Bentsen of the day will say: "What about Canada? They have lots of excess
water and we have the free-trade agreement. Let's demand they share their
water with us."
With the population and political shift from the U.S. northeast to Texas,
Arizona, Nevada and California, what has not been on the agenda soon will
be. My strongly-held view is, we Canadians should be prepared to respond
firmly with a forceful "No. We need it for ourselves!"
Why should we not export fresh water?
There are many compelling reasons. Water is essential to our life and its
supply is not always certain. Water is essential to our food production, and
why increase our dependence on foreign food supplies? Water can be a
determinant in job location; let's bring good jobs to Canadians. Finally, if
there is an acceptable way for inter-basin transfers, let's confine such to
So, how can Canadians prepare for this thirst for our water?
1. Governments and their departments of environment must put out current,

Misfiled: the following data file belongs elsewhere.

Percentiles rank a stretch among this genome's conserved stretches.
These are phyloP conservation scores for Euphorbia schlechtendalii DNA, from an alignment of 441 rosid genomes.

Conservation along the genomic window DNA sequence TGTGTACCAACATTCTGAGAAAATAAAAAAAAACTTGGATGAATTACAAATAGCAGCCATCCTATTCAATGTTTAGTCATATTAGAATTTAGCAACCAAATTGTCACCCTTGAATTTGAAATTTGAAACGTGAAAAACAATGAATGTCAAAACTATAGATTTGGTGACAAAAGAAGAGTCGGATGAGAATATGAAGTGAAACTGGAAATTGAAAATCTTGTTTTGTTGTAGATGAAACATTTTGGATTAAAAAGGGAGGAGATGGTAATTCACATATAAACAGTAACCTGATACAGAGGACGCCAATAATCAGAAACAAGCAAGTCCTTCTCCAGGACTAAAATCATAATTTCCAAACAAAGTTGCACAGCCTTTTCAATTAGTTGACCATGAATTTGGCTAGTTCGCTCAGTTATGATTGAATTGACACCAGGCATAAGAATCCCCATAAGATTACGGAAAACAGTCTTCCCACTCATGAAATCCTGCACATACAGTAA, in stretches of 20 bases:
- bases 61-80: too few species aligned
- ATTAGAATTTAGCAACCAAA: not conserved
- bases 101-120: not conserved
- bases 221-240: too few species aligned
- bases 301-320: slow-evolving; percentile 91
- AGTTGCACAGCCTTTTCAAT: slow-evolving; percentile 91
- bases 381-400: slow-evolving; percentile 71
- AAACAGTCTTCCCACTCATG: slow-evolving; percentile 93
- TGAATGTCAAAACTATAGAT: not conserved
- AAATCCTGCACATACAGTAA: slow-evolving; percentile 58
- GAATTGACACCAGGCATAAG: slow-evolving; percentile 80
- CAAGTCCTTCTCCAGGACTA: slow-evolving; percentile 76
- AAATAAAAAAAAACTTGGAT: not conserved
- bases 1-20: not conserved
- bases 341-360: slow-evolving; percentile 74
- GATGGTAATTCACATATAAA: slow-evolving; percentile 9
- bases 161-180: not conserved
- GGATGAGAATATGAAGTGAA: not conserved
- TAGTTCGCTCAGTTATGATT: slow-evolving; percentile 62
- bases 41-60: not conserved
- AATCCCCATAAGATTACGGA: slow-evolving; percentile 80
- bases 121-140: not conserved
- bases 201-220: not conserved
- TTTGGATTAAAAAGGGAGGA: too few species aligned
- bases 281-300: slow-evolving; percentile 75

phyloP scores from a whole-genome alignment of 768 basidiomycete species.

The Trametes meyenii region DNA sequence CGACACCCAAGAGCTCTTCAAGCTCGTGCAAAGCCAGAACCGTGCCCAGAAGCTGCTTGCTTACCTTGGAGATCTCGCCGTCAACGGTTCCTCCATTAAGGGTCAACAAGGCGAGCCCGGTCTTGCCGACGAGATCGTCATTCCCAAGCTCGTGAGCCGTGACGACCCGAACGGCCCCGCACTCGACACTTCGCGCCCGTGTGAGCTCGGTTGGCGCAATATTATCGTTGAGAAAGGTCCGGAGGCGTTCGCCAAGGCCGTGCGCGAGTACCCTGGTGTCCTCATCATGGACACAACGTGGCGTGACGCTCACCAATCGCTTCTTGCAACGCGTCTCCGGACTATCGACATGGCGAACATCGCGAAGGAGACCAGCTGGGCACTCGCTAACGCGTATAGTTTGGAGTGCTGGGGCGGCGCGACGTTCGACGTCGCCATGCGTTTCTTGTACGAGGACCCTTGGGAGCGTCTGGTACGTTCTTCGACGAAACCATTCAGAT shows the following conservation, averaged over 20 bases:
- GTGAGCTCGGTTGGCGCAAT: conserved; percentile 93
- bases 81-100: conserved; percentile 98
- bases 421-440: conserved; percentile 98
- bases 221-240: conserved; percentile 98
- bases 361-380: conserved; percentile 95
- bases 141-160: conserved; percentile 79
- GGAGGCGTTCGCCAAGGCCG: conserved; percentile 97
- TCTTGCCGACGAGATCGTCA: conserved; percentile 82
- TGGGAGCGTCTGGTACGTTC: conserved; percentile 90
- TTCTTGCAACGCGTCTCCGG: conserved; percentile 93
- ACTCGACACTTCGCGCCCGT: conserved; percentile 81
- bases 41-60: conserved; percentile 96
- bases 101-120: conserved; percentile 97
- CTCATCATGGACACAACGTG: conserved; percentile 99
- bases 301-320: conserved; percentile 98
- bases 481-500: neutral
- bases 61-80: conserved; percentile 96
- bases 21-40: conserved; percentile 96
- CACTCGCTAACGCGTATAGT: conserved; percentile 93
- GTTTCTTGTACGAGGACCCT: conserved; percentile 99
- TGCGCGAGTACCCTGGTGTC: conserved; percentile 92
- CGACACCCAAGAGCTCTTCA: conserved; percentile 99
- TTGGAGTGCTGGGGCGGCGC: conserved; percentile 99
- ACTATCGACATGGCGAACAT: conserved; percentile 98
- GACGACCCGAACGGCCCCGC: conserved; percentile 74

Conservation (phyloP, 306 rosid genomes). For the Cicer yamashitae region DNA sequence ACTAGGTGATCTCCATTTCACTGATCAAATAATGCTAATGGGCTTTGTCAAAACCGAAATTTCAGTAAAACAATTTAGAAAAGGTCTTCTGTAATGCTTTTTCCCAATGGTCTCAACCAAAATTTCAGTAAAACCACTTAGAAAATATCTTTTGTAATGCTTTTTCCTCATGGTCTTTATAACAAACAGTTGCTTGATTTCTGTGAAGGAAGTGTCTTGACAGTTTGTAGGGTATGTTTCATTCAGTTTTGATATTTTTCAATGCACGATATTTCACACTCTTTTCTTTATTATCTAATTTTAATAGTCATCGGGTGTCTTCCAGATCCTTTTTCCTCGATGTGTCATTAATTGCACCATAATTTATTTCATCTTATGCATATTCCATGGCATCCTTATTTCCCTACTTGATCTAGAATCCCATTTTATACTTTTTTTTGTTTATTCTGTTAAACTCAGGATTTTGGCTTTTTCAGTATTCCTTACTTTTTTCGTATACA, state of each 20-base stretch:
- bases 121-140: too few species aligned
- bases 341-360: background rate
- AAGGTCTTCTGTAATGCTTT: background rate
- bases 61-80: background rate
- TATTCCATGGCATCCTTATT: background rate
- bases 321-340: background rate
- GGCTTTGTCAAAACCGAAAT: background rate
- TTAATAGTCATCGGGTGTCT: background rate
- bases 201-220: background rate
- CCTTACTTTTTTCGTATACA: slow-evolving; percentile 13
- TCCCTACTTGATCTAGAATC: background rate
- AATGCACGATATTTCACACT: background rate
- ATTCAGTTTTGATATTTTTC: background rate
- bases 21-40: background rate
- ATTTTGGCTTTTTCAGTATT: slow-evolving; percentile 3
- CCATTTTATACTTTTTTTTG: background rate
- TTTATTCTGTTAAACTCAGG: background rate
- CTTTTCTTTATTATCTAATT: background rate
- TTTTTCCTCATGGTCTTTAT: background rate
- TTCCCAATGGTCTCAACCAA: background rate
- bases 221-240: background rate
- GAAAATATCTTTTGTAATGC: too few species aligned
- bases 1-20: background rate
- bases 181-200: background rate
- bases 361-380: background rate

reliable data and encourage the exchange of data across Canada. We must
include the entire 49th parallel as well as the Great Lakes, which have
their own important water issues.
2. The federal government House Leader should join with other house leaders
to hold a special "water debate" in the House of Commons no later than next
3. The provincial governments through their premiers should move the water
issue to the forefront and prepare for legislative debates next spring,
perhaps on a resolution framed as: "Should we export any of our fresh water
to the United States?"
4. The first ministers planning secretariat should plan for a late spring
meeting with the water issue specifically at the forefront.
5. Private sector research groups across Canada should pick up on the Canada
West Foundation's January 2005 report Balancing Act: Water Conservation and
Economic Growth (the export issue is targeted on page 16).